Many veterinary teams will give the dog or cat a small tattoo so that others can know that their pet can no longer make a female pregnant since they’ve been sterilized.

Less Common Conditions

It might surprise you to learn that not all dogs and cats are born with the organs needed to reproduce to make puppies or kittens. After conception (egg and sperm join) and during development in the uterus (womb), sometimes these organs don’t form in typical fashion. They can be genetic and/or developmental problems. 

Some of these genetic and developmental problems can lead to health problems that only a veterinarian can fix surgically. Veterinarians will often share photos or videos of these dogs and cats with one another because it’s unusual to find these. It makes for great continuing education for us veterinarians and those who’ve never seen one before can get assistance from their colleagues.

Less Common Approaches

There are a few less-common and less-invasive ways to prevent animals from making more puppies and kittens. Not all veterinarians offer these kinds of procedures. If they are offered, these options often cost more.

  • An injection for male cats and dogs that makes them infertile (called chemical castration). Some of these are injected as a hormonal chip under the skin or as an injection directly into the testicles.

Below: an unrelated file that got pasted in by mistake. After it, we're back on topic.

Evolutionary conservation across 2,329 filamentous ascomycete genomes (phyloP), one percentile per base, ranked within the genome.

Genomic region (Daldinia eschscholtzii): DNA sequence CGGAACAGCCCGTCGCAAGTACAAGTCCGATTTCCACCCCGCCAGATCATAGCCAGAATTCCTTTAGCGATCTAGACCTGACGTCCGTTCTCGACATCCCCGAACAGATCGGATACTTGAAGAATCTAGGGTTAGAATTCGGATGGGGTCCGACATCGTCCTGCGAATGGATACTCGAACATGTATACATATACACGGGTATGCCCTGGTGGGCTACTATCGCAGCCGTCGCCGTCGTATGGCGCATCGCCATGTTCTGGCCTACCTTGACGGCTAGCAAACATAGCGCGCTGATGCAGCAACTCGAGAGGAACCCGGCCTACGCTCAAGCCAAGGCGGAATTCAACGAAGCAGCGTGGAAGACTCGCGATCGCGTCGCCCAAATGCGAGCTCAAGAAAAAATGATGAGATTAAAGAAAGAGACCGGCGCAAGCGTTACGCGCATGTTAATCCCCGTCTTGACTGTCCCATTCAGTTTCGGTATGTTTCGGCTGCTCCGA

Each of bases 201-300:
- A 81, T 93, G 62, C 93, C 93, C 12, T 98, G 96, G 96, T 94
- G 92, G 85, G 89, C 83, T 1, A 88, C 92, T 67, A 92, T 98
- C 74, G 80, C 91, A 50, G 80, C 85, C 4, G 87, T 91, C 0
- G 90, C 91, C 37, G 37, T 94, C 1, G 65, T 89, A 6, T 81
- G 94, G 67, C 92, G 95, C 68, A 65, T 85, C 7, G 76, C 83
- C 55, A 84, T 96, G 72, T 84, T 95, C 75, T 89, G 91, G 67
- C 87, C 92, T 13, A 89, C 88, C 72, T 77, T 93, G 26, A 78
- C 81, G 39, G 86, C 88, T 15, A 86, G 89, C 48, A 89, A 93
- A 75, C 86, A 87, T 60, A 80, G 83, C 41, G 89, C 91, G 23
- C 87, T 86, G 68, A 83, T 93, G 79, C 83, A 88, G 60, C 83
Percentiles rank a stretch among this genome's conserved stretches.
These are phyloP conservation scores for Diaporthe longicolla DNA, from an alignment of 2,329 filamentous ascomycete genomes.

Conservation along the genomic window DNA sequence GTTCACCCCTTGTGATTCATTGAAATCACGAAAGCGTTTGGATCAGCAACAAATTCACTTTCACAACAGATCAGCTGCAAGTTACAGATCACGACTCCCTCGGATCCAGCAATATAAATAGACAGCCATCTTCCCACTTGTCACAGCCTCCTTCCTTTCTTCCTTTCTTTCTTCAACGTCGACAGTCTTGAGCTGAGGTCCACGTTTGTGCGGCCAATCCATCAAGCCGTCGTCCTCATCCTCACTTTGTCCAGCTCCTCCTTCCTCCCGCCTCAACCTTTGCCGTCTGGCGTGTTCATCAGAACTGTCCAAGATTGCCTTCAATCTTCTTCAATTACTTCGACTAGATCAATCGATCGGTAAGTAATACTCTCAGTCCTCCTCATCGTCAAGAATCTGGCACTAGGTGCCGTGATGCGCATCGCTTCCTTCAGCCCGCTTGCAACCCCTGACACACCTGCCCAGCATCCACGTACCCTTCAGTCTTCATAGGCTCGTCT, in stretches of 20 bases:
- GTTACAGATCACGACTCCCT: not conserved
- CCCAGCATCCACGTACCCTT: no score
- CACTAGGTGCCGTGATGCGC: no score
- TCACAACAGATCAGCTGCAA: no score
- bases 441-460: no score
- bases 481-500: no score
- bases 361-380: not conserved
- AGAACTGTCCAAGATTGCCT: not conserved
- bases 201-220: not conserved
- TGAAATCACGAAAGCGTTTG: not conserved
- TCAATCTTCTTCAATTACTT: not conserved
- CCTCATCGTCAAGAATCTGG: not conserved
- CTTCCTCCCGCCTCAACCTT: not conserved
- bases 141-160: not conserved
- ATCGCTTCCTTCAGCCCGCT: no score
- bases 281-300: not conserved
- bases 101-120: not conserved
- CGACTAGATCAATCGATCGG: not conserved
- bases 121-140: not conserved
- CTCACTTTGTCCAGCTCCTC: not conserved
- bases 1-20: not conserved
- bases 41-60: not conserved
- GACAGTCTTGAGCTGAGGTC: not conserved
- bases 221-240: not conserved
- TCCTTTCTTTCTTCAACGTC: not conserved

• Vasectomy for male dogs or cats that cuts the vas deferens (the tube leading from the testicle to release the sperm), similar to the procedure done on human males. It leaves the testes in the scrotum so the breeding instinct may stay.
  • Hysterectomy for female cats or dogs removes the uterus and part of the fallopian tubes. Because the ovaries stay in their body,  the breeding instinct may remain.
  • Ovariectomy removes the ovaries, but the uterus remains, eliminating the heat cycle and breeding instincts. However, leaving the uterus in the animal can lead to a pyometra, which is an infected uterus (see below). A pyometra can be deadly for your female pet and cost a lot of money to try and surgically treat. Often, these pets are not in great health so surgery is riskier and euthanasia may be kinder to your pet (and for your budget).

The Risks of Spaying and Neutering

There are a few risks to the surgical procedures mentioned above. The surgeries themselves are performed by many veterinarians, but there are always some risks associated with anesthesia. And after the surgery, it can be challenging for pet parents to keep a dog or cat settled down so they can heal properly.

It’s important to keep your pet from licking or chewing at any surgical site using a “cone” or inflatable ring on your pet for at least a week to ten days. I’ve heard and seen too many horror stories of pet parents who removed the cone or ring too early and now their pet needs more veterinary care (and increases your cost). Your pet should still be able to drink and eat with those on.